I get the sense that any rational person wouldn’t choose this situation. Jesus didn’t want to be there, but he had to do it.  He had to spend this time apart.  He had to get ready for what was to come.  Jesus had to make sure his head and heart and body were aligned before his ministry started.  It was going to be a rough journey and he was going to be working with some knuckleheads of disciples… not to mention the cross that would loom before him. 

He had to be forced to take this time apart, because after the wilderness, there was a job to do.

I sometimes have to force myself into the wilderness of Lent, too.

I’m really too busy to spend any extra time in prayer and fasting and study… I’ve got a job to do.  I have important ministry that takes place. 

But when I force myself to stop… when I hand a piece of my life over to God for a while… I find that all those priorities re-align. I suddenly remember it’s not about me.

Maybe it is a good thing that before we can even blink Mark has led us through the wilderness and back out again into ministry. 

When I stop to think about it, I am comforted by the fact that the wilderness is not forever.  It is not something we do just for the sake of doing it.  We don’t even spend time in the wilderness to please God… as our passage reminds us, Jesus has already done that before the time “out there” has begun.

This time apart gets us ready to come back out of the wilderness.

I have recently re-discovered that old song, “Come Out the Wilderness.”  Unlike some versions that are jubilant, I prefer this rendition that is minor and plaintive.

It reminds me that I’m going to come out of this time in the wilderness.

It reminds me that sometimes the wilderness will make us want to weep… or pray… or shout. 

It reminds me that most importantly… when we come out the wilderness, we do so leaning on the Lord.

My ministry is not about me.  It is about proclaiming something that is far greater than I will ever be. I am only one small part of a much bigger body. Even Christ when he came out the wilderness didn’t point to himself, but to God’s kingdom that was coming our way.

We sometimes have to force ourselves to spend time in the wilderness to get our heads and hearts screwed on straight.  We have to force ourselves into this time of discipline, this time of waiting, this time of dependence upon God and God’s mercy, so that when we come out the wilderness, we will remember it’s not about us.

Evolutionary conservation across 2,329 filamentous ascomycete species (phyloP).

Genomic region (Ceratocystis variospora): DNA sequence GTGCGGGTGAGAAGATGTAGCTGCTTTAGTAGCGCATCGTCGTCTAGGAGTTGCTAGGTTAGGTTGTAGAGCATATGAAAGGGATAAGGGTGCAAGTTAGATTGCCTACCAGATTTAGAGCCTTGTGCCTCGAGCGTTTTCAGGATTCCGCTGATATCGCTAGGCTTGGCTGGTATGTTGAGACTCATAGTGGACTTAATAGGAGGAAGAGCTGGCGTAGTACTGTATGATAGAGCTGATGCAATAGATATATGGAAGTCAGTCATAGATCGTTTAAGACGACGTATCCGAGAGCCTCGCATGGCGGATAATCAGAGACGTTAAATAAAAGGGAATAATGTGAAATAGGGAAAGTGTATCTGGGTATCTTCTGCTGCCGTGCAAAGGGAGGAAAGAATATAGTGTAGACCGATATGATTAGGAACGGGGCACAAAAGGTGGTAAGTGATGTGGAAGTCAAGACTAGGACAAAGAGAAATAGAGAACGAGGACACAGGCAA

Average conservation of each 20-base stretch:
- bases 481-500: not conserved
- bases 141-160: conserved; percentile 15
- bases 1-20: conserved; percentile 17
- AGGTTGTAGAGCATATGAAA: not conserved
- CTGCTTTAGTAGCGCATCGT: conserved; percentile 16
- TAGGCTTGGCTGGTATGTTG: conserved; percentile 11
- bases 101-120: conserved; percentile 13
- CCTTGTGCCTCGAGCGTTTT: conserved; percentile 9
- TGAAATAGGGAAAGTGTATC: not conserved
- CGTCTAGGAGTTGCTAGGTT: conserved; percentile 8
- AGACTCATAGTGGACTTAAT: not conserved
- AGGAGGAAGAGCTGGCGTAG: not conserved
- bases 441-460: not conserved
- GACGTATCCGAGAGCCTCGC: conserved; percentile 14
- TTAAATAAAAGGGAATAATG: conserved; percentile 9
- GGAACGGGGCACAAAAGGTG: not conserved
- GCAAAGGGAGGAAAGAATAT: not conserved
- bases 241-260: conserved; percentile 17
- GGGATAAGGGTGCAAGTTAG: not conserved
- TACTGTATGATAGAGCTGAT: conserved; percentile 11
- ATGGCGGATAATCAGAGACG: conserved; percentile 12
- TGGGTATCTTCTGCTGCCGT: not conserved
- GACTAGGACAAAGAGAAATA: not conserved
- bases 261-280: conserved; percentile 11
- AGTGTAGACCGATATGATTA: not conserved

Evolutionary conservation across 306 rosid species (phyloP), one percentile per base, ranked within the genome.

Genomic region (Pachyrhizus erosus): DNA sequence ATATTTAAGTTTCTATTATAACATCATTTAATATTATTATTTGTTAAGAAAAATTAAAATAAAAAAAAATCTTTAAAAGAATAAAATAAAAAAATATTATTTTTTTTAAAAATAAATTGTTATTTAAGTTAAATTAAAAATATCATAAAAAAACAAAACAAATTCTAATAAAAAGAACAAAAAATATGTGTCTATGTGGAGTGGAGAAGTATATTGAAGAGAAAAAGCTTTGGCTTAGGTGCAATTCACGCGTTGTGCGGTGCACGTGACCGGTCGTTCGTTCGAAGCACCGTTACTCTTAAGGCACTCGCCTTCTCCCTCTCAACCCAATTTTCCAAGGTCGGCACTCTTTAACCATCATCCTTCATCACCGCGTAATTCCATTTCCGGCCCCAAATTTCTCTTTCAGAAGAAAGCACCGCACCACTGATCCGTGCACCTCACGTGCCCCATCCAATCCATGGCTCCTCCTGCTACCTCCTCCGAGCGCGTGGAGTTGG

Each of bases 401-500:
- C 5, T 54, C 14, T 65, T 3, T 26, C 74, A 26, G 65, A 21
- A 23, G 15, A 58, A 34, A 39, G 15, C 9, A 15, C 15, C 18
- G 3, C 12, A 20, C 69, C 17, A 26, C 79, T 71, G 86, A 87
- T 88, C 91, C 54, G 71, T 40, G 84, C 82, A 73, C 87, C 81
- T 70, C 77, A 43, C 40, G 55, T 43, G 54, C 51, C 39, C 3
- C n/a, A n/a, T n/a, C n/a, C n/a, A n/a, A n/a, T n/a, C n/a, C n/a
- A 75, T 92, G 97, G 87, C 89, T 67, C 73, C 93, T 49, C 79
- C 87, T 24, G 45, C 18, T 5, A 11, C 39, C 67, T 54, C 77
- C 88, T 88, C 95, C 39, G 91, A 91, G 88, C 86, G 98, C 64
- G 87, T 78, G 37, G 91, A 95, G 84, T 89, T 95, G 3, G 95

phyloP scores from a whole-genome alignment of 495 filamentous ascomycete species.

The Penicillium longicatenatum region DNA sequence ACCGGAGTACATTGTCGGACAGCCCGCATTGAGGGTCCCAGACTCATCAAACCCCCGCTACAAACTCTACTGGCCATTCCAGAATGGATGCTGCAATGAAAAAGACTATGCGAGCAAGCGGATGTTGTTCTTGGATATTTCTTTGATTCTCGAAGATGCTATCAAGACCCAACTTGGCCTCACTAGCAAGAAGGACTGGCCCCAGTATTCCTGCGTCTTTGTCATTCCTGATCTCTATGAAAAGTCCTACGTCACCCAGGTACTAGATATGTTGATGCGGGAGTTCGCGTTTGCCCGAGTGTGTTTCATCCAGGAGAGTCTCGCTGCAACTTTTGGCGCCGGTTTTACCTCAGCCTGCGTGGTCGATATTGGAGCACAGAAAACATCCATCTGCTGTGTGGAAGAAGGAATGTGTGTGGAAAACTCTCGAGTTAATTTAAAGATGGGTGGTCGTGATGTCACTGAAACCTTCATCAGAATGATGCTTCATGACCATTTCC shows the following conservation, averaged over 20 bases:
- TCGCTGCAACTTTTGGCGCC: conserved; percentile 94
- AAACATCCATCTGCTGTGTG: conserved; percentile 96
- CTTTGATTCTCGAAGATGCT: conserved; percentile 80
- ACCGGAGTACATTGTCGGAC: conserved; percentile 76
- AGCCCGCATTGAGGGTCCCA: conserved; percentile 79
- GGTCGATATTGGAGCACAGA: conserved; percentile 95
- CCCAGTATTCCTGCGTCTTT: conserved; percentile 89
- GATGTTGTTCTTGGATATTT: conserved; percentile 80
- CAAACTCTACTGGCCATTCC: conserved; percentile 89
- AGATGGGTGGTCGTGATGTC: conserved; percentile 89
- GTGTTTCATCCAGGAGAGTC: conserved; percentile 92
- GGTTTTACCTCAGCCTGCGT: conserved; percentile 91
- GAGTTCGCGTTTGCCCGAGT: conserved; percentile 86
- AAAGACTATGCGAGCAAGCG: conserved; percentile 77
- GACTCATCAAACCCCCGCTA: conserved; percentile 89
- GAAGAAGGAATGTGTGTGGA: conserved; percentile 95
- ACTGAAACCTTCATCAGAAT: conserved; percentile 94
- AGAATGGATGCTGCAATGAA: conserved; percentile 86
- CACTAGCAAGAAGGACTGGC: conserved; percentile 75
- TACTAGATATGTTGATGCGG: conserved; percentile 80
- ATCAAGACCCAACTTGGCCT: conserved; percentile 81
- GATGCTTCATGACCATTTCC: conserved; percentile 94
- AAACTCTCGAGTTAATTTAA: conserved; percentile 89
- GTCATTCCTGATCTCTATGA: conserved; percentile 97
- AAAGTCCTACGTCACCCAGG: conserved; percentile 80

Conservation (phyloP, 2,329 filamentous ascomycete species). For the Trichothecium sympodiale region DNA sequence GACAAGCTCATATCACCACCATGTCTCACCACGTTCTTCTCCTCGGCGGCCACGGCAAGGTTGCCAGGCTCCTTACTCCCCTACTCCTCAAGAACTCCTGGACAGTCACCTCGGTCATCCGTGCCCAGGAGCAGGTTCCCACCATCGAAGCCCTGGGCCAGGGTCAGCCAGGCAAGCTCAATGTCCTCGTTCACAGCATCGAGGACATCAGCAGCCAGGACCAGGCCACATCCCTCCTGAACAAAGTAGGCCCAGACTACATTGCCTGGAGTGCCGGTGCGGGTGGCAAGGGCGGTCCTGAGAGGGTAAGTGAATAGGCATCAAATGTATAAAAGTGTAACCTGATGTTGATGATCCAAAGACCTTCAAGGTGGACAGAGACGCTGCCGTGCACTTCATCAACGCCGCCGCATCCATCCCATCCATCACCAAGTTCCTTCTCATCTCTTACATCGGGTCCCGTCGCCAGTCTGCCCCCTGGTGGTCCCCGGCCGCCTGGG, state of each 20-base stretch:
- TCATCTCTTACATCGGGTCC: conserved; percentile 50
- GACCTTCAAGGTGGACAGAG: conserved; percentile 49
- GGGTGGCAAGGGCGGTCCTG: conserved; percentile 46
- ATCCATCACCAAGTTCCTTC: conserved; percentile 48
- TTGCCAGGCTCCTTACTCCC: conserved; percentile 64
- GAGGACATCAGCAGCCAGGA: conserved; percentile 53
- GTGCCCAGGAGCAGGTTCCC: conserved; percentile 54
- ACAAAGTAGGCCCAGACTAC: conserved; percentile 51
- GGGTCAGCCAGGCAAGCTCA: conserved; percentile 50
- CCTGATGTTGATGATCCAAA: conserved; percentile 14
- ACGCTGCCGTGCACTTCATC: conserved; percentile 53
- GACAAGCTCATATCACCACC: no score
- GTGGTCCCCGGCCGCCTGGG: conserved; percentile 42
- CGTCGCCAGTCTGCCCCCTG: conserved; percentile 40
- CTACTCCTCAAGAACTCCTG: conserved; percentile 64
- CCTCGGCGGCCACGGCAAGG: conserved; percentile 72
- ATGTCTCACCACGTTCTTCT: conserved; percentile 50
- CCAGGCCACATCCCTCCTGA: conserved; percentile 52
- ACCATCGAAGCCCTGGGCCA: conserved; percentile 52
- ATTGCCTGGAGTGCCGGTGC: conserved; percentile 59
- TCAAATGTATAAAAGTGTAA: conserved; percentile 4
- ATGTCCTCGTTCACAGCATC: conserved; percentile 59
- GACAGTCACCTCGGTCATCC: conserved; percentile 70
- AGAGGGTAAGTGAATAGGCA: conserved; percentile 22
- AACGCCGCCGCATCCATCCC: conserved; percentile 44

Hewbrews Part 1: Disposable People

The strange and frustrating thing about the lectionary – the three year cycle of readings that is used in many churches in the world – including ours… the strange and frustrating thing about the lectionary is that sometimes it just doesn’t make sense.

Each week we have a reading from the Old Testament, the New Testament, a Psalm, and a Gospel reading. And while most of the time they go together – with the same message and purpose, sometimes they just don’t seem to fit.

Take today for instance. Worldwide, we are celebrating the fact that as Christians we all partake of communion with one another. It is a day to remember that a Christian across the globe is our brother or sister in Christ – that we all partake of the one loaf and we all drink from the one cup.

In the lectionary cycle – today is also the day that we start exploring the books of Job in the Old Testament and Hebrews in the New. Until Thanksgiving, in fact, we will be going slowly through the book of Hebrews as we worship on Sunday mornings. But those readings have very little to do with the Old Testament reading from Job where Satan begins testing the faithful man by raining destruction into his life. It has very little to do with the passage from the gospels about divorce.